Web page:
As a former member of the Janaki String Trio, Choi received the Grand Prize at the prestigious Coleman Chamber Music Competition and the Concert Artists Guild International Competition in 2006. The trio has performed and toured extensively throughout the United States playing in major chamber music venues including Carnegie Hall's Weill Recital Hall, Lincoln Centre, and the Kennedy Centre. They also toured Australia with celebrated Australian pianist Kathy Selby and played at the American Academy in Rome.

Choi's discography includes two Janaki Trio albums with Naxos and Yarlung Records, and most recently 6 volumes of cello repertoire with pianist Peter Longworth for the Royal Conservatory of Music books published by Frederick Harris Music. These recordings are used as pedagogical tools for young beginners to advanced cellists nationwide.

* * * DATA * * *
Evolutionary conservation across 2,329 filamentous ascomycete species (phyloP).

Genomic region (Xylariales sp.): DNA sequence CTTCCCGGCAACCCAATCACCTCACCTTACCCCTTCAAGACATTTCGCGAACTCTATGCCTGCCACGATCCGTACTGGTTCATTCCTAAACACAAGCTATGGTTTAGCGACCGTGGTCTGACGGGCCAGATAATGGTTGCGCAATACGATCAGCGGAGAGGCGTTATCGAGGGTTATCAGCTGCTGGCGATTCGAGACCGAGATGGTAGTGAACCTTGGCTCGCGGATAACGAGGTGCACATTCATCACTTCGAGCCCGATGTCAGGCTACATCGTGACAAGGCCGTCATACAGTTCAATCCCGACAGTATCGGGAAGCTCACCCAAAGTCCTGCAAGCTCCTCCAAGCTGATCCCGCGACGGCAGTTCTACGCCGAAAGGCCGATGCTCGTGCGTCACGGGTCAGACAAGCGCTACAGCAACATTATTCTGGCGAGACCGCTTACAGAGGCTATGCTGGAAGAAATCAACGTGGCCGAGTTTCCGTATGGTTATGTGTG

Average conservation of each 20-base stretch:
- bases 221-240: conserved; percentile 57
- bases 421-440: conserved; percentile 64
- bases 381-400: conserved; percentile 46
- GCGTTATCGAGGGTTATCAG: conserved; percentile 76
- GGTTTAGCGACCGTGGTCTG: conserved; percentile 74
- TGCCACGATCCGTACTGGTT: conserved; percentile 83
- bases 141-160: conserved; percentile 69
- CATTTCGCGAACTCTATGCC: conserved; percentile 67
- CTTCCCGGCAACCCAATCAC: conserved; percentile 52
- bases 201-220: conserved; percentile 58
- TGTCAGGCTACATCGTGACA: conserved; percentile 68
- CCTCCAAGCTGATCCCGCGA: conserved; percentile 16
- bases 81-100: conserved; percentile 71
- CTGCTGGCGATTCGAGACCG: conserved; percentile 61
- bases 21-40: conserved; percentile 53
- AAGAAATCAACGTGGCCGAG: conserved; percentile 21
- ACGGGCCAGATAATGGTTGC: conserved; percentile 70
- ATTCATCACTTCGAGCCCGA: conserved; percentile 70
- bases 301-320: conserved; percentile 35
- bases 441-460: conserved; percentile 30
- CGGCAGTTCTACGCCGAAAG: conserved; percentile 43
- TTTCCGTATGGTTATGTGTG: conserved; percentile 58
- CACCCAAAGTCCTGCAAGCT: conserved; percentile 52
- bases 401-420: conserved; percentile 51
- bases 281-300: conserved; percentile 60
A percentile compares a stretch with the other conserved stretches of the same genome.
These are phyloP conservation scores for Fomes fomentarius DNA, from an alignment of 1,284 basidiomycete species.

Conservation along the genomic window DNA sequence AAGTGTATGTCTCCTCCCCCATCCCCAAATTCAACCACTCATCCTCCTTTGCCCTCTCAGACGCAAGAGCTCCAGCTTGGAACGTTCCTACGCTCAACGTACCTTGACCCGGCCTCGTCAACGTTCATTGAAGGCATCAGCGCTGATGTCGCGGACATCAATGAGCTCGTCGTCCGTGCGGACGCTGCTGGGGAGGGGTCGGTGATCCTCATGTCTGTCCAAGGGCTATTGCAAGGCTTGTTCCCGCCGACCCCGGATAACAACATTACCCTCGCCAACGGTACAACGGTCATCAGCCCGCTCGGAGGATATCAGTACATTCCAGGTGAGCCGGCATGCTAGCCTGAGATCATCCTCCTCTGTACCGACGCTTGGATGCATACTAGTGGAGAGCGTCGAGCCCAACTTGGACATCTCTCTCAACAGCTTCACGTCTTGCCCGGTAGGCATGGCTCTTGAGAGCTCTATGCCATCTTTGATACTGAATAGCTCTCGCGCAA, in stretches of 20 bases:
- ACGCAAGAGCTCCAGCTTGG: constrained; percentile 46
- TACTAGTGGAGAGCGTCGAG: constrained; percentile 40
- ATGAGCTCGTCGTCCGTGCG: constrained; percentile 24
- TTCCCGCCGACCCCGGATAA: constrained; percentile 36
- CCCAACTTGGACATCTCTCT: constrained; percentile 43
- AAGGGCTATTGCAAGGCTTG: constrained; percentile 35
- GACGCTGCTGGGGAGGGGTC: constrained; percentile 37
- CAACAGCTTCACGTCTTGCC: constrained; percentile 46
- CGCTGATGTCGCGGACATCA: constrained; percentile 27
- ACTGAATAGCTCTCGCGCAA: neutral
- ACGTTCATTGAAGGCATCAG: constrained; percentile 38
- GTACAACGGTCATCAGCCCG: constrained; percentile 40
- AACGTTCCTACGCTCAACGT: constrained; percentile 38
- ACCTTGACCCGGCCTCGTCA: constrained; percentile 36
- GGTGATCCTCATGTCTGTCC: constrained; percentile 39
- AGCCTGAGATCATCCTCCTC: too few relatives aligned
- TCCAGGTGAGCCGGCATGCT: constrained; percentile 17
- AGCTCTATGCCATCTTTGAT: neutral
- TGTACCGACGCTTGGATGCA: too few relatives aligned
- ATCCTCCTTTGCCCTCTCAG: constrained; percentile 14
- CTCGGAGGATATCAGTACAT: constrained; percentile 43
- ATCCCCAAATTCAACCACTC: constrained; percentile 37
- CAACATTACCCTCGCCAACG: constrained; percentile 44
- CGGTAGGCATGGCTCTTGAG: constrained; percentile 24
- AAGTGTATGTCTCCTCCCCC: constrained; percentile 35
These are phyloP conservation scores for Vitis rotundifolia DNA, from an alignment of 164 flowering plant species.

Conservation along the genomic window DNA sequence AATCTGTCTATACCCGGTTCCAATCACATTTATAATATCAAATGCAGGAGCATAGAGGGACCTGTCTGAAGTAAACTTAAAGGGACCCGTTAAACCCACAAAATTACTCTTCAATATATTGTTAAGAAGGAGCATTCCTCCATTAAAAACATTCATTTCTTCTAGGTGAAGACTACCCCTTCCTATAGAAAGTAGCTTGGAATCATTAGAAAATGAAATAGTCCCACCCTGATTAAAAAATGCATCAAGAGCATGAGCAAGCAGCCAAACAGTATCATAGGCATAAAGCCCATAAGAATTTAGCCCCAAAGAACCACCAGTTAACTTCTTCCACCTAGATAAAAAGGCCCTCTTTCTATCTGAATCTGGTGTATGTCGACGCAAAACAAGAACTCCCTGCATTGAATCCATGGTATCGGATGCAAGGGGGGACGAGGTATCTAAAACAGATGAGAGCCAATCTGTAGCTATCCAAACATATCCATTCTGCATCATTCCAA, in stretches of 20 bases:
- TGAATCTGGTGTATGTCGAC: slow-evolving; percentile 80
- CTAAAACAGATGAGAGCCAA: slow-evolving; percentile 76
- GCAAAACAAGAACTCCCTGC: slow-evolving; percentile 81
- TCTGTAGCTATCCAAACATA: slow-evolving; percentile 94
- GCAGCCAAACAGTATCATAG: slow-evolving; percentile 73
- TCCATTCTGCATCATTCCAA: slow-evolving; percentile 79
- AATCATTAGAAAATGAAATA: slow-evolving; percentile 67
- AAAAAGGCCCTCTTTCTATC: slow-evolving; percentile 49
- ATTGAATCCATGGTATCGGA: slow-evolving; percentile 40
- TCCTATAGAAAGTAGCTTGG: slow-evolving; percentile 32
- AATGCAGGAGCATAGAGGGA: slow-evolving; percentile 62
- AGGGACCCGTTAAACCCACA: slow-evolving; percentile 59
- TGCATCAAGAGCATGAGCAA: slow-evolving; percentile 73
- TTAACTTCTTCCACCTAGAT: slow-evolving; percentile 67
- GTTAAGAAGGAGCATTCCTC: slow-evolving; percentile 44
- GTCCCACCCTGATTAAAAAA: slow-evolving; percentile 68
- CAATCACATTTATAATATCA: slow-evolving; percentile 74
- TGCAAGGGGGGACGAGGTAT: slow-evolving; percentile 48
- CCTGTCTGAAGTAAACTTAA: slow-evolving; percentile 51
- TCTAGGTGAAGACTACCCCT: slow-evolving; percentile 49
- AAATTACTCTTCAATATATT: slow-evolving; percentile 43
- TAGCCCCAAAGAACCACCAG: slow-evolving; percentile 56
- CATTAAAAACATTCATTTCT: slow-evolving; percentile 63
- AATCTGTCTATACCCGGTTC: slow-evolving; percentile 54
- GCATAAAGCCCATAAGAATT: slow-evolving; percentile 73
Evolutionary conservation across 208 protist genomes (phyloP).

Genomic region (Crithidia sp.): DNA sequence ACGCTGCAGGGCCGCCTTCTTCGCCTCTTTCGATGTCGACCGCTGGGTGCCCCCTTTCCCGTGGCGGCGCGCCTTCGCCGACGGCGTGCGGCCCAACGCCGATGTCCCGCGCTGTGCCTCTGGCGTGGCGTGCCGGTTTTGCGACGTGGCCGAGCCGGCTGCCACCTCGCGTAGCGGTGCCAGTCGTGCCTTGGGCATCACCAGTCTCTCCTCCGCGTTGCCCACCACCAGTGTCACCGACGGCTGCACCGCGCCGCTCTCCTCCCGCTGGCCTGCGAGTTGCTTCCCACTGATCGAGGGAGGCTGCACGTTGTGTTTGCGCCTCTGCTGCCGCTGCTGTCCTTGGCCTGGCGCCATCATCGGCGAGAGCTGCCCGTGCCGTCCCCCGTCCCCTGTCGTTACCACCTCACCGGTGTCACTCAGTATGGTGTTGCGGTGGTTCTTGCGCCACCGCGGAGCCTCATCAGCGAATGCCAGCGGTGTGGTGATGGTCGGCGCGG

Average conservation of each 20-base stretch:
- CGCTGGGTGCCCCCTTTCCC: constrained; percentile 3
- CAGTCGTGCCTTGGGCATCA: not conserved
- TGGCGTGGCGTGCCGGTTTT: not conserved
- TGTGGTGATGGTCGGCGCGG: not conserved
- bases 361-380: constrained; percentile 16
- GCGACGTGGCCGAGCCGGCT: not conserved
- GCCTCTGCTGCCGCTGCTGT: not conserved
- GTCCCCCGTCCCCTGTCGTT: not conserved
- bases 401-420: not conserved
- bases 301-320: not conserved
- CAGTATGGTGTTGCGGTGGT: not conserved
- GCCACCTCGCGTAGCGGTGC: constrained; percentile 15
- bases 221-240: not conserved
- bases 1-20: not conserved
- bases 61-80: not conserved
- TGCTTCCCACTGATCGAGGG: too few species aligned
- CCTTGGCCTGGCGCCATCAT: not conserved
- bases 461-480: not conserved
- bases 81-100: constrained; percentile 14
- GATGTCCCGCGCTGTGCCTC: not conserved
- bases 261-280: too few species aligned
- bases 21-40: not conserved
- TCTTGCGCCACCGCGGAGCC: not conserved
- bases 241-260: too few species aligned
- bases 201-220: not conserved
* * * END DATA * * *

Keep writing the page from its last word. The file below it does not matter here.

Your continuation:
Arnold began his cello studies with John Kadz at the Mount Royal College Conservatory in Calgary for twelve years before receiving his Bachelor of Music degree from the Colburn Conservatory in Los Angeles studying with Ronald Leonard in 2009. He received his Master of Music degree and Artist Diploma from the Yale School of Music as a student of Aldo Parisot. In 2017 Arnold received his Doctorate of Musical Arts degree from Stony Brook University in New York where he was under the tutelage of Colin Carr. Arnold serves as the principal cellist of the Calgary Philharmonic Orchestra. He currently performs on a cello made ca. 1880 from the School of Caussin in France.